The Borneo Post
35 million trees for Rewilding Project
SFC to rejuvenate mangroves, peat swamp, and dipterocarp forests in12 Totally Protected Areas in Sarawak
Some of the work has commenced, especially in Samunsam Wildlife Sanctuary, Piasau Nature Reserve, as well as Sama Jaya Nature Reserve.
Zolkipli Mohamad Aton
KUCHING: Sarawak Forestry Corporation (SFC) is actively working on its Rewilding Project in at least 12 Totally Protected Areas (TPAs) to support Sarawak’s target to reforest the state with 35 million trees, said CEO Zolkipli Mohamad Aton.
He said the forests that need rewilding include mangroves, peat swamp, and dipterocarp forests.
“An estimated 3.2 to 3.5 million trees are needed to ensure the success of the Rewilding Project.
“Some of the work has commenced, especially in Samunsam Wildlife Sanctuary, Piasau Nature Reserve, as well as Sama Jaya Nature Reserve,” he said in his opening address today for the inaugural Malaysian Conservation Conference (MCC) 2022, which was officiated at by Premier of Sarawak Datuk Patinggi Tan Sri Abang Johari Tun Openg.
Zolkipli said SFC is also planning the International Primatological Society (IPS) Congress in 2023.
“We are currently developing a blueprint of the congress with the state government, by taking into consideration the key points inclusive of recent innovations, trends, and concerns as well as practical challenges encountered and solutions adopted in fields of primatology and conservation.
“Hence, with the gatherings of great minds, this conference will indeed open up a plethora of opportunities in exploring key issues in conservation and ultimately pave ways in ensuring the sustainability of our biodiversity is safeguarded for a healthier and functional ecosystem for our current and future generations,” he said.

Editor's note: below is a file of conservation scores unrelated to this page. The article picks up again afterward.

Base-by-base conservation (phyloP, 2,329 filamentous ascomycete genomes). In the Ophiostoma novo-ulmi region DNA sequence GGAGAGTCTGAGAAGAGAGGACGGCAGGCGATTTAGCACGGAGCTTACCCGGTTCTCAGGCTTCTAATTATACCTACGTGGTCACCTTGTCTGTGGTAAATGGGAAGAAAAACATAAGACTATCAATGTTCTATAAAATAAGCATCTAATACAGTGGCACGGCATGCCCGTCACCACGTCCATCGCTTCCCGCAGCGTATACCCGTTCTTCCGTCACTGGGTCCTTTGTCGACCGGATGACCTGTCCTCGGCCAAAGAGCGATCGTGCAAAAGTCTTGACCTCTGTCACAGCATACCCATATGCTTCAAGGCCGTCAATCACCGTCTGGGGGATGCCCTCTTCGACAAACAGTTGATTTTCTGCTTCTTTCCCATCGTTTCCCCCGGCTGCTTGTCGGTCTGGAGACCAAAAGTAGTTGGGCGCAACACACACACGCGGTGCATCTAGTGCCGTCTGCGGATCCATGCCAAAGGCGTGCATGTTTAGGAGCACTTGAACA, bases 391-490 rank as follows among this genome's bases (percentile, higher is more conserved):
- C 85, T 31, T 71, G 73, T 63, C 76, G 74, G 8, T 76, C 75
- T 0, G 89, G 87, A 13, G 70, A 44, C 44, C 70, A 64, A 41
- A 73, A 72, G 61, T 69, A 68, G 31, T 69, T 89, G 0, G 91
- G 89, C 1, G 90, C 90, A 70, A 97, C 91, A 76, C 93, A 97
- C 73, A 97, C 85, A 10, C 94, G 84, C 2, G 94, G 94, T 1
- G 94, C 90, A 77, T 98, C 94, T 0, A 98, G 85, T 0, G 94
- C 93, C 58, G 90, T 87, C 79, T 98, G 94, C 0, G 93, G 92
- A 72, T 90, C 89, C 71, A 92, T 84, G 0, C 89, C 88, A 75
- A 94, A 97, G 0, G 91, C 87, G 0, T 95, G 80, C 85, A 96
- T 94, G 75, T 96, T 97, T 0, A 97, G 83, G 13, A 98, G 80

He pointed out that humankind has been tampering with the planet’s biodiversity and ecosystem for far too long, leading the world to face unprecedented threats that require human intervention.
“We have to make sure that it is our utmost priority to conserve and protect our biodiversity for our current and future generations.
“This is a very strong indicator for us to step-up our game and unite to do our utmost best to conserve as well as protect our biodiversity in tandem with the conference’s theme ‘New Frontier in Conservation: Past, Present and Future’,” he said.
The three-day conference gathers conservation scientists, field conservationists, wildlife authorities, as well as park managers to explore key issues in conservation, while concurrently finding solutions as well as confronting issues and challenges concerning the environment.
Zolkipli said MCC’s targeted conclusion would be to disseminate the outcome of the conference to policymakers for the betterment and adoption of best practices, enforcement of regulatory practices, as well as greening efforts.
Featuring a line-up of internationally renowned speakers, there will be 33 papers, inclusive of six poster presentations, to be delivered during the conference.
SFC’s working partners in organising MCC are the Department of Wildlife and National Parks Peninsular Malaysia, Sabah Parks, and Sabah Wildlife Department.
Among those present were Deputy Minister for Natural Resources and Urban Development Datuk Len Talif Salleh and Deputy Minister for Energy and Environmental Sustainability Dr Hazland Abang Hipni.